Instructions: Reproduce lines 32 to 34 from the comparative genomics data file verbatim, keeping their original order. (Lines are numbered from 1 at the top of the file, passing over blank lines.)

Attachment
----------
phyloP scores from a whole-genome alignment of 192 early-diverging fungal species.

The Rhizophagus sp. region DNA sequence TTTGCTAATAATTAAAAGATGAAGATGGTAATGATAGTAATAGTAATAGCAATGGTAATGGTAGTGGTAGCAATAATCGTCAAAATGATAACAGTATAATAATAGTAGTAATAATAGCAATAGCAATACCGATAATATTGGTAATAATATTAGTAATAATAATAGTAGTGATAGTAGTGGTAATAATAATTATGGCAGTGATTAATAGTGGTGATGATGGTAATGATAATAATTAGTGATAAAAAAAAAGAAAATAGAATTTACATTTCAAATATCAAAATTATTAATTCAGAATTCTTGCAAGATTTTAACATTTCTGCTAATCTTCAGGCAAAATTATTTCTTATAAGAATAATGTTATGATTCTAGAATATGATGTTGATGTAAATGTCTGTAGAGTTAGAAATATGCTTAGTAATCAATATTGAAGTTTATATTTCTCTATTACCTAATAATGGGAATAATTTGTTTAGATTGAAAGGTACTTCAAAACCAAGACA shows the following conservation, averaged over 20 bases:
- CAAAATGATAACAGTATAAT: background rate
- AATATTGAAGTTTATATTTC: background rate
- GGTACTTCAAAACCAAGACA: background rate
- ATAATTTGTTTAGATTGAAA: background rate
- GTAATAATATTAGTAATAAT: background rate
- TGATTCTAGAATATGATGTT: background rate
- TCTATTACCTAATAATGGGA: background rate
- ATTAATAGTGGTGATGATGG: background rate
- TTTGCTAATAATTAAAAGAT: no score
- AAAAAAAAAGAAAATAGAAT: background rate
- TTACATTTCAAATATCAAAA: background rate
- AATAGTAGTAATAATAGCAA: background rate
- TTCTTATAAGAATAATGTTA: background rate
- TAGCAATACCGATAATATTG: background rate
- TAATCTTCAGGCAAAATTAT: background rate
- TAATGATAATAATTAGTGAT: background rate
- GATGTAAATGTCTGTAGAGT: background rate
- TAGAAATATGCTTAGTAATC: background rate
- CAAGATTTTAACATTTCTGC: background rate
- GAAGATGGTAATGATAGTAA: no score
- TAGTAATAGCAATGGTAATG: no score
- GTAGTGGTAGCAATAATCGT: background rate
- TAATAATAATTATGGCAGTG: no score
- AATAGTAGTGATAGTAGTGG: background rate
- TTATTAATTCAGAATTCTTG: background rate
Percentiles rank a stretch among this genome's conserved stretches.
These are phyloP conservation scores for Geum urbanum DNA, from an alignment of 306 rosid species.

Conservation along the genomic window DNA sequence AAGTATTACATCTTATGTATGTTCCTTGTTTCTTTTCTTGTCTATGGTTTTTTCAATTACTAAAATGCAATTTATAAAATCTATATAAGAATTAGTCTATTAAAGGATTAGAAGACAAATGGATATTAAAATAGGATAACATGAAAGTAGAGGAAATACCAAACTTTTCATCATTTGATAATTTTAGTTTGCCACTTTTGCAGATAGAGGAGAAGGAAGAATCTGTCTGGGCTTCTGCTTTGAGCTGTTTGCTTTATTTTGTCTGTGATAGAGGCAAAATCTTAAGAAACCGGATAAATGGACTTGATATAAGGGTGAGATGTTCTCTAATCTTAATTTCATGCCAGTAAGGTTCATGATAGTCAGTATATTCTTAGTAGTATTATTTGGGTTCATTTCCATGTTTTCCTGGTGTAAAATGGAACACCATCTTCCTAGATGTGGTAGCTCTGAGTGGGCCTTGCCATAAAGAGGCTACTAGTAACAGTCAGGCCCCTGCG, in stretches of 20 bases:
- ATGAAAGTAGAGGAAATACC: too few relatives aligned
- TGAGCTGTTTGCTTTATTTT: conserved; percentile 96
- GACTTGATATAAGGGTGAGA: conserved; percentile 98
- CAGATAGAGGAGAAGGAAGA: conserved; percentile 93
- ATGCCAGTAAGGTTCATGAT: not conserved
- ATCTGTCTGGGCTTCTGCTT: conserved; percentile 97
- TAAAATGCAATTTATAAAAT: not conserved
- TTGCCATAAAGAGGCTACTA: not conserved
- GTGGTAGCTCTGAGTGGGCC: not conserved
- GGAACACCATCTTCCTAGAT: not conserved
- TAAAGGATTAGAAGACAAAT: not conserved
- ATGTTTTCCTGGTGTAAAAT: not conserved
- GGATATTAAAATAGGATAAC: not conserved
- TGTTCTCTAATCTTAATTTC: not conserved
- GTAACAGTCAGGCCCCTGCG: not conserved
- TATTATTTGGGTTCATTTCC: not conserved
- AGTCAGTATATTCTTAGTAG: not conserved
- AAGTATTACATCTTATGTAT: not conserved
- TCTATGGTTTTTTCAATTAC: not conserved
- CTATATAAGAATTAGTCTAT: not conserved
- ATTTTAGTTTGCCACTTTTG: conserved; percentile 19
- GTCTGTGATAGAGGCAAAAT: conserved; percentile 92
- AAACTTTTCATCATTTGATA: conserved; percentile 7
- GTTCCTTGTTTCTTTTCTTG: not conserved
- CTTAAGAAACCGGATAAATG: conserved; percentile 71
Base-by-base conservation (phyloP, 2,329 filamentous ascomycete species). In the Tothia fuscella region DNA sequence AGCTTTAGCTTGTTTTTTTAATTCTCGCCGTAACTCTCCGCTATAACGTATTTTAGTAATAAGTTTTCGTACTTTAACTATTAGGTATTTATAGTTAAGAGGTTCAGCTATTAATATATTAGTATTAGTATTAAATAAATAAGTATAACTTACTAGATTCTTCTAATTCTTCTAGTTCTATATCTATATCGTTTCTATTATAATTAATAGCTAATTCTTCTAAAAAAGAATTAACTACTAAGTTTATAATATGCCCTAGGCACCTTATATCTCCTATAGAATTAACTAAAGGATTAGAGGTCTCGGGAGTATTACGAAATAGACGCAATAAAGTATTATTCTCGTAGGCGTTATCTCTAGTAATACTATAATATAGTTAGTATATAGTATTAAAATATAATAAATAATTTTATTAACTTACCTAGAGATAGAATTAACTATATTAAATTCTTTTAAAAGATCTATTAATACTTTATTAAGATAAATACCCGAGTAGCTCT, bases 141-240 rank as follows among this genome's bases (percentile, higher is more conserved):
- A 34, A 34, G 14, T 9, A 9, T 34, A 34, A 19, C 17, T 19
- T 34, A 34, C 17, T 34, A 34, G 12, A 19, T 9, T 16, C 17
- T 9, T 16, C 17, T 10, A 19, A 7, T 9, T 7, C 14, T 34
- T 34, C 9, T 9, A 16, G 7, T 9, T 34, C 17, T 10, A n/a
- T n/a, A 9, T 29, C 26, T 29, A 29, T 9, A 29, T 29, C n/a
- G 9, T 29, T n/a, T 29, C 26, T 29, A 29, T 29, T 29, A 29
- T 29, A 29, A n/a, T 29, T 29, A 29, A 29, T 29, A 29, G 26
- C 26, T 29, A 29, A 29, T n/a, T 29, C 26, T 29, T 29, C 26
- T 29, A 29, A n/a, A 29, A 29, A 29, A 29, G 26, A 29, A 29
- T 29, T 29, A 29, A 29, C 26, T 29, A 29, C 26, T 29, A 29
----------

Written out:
- TGAGCTGTTTGCTTTATTTT: conserved; percentile 96
- GACTTGATATAAGGGTGAGA: conserved; percentile 98
- CAGATAGAGGAGAAGGAAGA: conserved; percentile 93